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singing and playing at the same time

Discussion in 'Technique [BG]' started by hernameisrio, Nov 21, 2012.

  1. hernameisrio


    Sep 27, 2011
    Berkeley, CA
    So it seems that as I evolve as a bassist, I will be expected to sing and play at the same time. I thiiink there's a sticky thread about this somewhere on TalkBass, which I'm hoping to find. But I wanted to ask something more specific...I understand that part of being able to sing and play at the same time, is being able to sort of split my brain up in such a way that I can concentrate on each of these things separately. To me, it "feels" like I'm paying proper attention to the notes/lyrics/timing, as it relates to the bass line/timing, and vice versa. But even though the "feel" seems right, it's almost like I can't really hear myself that well.

    I really don't know how else to explain it...it's just this sense that my ear can't separate my voice from my bass line enough to tell if I'm doing it right. But it's not a volume thing... it's more about being able to discern the relationship in timing and pitch between the two.

    Does that make sense? Has anyone else experienced this? Is there anything I can try when I practice, that would help me to get a better sense of things?
  2. Rockbassist4


    Oct 13, 2012
    When I first started I had a problem playing and singing at the same time. Then I read an article that said everytime you practice to just "mouth" the words without actually singing them. That way you are not focusing on singing in key. Start out with songs that you can play without thinking about what you are doing. As strange as it sounds, it worked for me. I can now sing while playing just about anything.
  3. two fingers

    two fingers Opinionated blowhard. But not mad about it. Gold Supporting Member

    Feb 7, 2005
    Eastern NC USA
    At first I really just had to learn the bass line to death. I pretty much had to program myself to play so that I could think about singing. After a few tears of doing it, it just became second nature. These days I can learn a song doing both at the same time.
  4. hernameisrio


    Sep 27, 2011
    Berkeley, CA
    I've kinda tried it from both ends...just plucking the rhythm on one or two strings/notes while singing...then switching to singing what I can keep up with and playing the bass line as I know it already. I've gotten into the routine of singing backing vocals with any song I play that has them in it. I had an audition last weekend for an 80's band which required me to sing backing vocals and it made me realize that's one of my weak points. It didn't help that I had a cold! :(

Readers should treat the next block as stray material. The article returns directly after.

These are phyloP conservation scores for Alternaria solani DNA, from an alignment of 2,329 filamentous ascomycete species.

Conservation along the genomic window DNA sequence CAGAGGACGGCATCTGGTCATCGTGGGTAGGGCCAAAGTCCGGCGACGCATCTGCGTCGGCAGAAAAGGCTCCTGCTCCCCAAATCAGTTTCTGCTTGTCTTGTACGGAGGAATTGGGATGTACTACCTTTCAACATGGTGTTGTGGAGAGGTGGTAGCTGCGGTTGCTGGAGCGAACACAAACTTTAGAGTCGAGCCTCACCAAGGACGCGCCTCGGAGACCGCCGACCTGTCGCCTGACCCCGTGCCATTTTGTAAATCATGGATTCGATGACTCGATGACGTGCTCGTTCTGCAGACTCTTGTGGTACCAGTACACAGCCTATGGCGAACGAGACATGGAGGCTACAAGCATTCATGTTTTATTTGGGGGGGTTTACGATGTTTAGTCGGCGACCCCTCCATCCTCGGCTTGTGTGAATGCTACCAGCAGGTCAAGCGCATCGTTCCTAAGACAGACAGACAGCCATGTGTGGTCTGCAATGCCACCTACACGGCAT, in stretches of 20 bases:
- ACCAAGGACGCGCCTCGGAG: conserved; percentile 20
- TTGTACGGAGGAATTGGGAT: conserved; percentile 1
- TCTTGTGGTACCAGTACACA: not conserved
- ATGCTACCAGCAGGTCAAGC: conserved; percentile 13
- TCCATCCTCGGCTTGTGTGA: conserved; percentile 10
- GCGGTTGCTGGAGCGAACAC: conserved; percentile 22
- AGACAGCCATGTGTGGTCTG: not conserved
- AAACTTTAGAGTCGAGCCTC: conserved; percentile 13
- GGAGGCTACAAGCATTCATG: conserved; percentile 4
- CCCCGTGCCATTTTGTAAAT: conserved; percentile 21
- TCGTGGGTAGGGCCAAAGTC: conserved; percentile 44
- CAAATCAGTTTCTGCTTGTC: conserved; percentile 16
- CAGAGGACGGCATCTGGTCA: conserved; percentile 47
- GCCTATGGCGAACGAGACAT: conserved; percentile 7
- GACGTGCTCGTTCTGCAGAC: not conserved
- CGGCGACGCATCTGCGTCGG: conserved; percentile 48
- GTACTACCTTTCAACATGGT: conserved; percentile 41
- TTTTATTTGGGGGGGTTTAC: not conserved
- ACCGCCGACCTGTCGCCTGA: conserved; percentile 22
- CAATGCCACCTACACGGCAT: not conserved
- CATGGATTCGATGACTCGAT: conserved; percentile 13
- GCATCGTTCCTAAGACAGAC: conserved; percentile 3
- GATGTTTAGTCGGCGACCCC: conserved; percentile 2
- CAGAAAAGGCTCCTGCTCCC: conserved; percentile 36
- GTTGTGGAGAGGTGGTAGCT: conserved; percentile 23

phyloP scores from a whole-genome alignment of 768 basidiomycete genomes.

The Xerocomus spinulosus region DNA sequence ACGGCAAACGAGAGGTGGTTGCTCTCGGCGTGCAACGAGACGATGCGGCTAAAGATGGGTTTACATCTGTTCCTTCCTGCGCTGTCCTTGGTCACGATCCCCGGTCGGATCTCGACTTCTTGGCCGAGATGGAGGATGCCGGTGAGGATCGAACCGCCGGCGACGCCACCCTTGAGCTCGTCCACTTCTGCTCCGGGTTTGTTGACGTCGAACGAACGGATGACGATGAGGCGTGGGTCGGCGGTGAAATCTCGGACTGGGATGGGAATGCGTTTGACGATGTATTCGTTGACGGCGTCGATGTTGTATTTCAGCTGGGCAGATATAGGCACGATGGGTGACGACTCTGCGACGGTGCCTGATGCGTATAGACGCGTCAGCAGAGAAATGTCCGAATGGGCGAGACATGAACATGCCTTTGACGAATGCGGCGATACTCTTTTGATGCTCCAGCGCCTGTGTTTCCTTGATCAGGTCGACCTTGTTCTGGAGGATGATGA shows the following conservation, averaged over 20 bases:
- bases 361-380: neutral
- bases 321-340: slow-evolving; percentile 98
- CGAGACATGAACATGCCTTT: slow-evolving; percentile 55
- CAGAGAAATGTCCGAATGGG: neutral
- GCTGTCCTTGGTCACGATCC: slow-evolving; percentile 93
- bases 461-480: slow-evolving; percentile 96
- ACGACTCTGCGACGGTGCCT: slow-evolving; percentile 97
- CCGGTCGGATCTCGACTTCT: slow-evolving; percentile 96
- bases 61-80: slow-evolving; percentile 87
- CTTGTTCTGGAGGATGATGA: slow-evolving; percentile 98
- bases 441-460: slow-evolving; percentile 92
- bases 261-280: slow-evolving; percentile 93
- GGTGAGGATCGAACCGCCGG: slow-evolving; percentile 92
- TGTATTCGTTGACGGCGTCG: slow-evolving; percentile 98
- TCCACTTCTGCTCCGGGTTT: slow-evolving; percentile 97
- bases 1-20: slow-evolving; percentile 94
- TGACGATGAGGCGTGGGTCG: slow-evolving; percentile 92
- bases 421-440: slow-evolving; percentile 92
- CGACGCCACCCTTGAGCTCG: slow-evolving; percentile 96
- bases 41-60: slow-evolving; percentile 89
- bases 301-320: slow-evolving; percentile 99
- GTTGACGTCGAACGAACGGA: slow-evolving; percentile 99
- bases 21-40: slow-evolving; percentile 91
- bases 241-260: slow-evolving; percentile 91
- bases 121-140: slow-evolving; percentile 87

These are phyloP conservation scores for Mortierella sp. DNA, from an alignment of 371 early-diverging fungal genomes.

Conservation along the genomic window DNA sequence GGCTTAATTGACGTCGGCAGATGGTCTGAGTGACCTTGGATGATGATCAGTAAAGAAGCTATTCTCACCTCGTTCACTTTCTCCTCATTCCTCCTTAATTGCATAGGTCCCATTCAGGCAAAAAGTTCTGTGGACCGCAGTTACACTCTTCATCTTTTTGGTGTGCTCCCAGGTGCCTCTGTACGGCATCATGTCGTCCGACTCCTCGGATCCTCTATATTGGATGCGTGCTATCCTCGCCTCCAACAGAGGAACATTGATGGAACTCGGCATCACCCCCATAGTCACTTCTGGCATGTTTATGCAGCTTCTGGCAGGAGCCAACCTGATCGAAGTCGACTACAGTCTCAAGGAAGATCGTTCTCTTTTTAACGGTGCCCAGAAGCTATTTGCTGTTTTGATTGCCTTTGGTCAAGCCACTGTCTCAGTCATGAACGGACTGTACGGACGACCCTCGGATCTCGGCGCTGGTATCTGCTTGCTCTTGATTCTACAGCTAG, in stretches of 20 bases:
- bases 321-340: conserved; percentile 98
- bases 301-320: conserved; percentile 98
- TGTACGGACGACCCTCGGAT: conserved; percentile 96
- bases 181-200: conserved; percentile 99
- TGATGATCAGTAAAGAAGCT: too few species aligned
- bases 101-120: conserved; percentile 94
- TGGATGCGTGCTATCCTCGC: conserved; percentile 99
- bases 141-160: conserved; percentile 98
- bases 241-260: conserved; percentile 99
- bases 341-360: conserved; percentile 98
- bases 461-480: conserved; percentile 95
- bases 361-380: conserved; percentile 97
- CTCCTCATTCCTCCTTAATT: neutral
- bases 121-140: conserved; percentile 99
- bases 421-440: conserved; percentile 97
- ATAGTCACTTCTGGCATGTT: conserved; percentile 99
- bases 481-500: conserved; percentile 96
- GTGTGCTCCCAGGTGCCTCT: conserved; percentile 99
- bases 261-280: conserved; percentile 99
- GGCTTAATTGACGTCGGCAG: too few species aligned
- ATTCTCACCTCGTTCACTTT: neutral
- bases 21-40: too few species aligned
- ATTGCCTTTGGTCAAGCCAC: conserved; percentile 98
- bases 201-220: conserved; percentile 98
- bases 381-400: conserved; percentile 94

5. I definitely think it's one the harder things to do musically. I don't have problems with certain types of songs. But, if it's playing something that's going COMPLETELY AGAINST what I'm singing, I'll admit it, it's not something that I've mastered, by any means. Hell, I used to have trouble singing simple harmonies back in the day. But, years of steady gigging (and playing with musicians who really push you to a higher standard) I've closed the gap a bit. The guys I play with really strive for perfection on all aspects of playing music. They really expect you to be just as good with your voice as you are you instrument.
  6. I can do it if the bassline closely follows the vocals, or has some points in common for reference. When the two are overly different, not so much. Something I am working to improve on as well.
  7. bodoger


    Feb 28, 2008
    Chapmanville, WV
    Do you mean we're supposed to sing to :(
  8. hernameisrio


    Sep 27, 2011
    Berkeley, CA
    Apparently! How does Sting do it? I've been playing along to Police songs and observing how he "locks" the vocals to the bass line, or sometimes not.
  9. Anonymatt


    Jan 3, 2009
    Brooklyn, NY
    I just started this, it's trouble. I think of it all as one big rhythm, just the way I do when I'm singing/beatboxing when I'm walking around. Basically I kick the bass rhythms when I'm not singing sustained tones and vice versa.

    But I always start out by just plucking notes when the chord is changing. Then I gradually move into plunking quarter notes or whatever basic rhythm is most appropriate.

    If someone wants you to sing/play "What's Going On?" then just tell 'em fuggedaboudit.
  10. VitalSigns


    May 8, 2011
    Central NY
    I'm currently trying a singer/songwriter thing but with just my bass. It's... Interesting.
  11. I've been working on this as well. I find it helpful to go through the song bar by bar and work out exactly what the vocal and bass do on each beat.

    For example, Crazy Little Thing Called Love. First column is the beat, second is the bass note, third is the lyric.

    1. D
    2. F#
    3. A
    4. B This

    1. D. thing
    2. F#
    3. A
    4. B called

    1. D. love
    2. F#
    3. A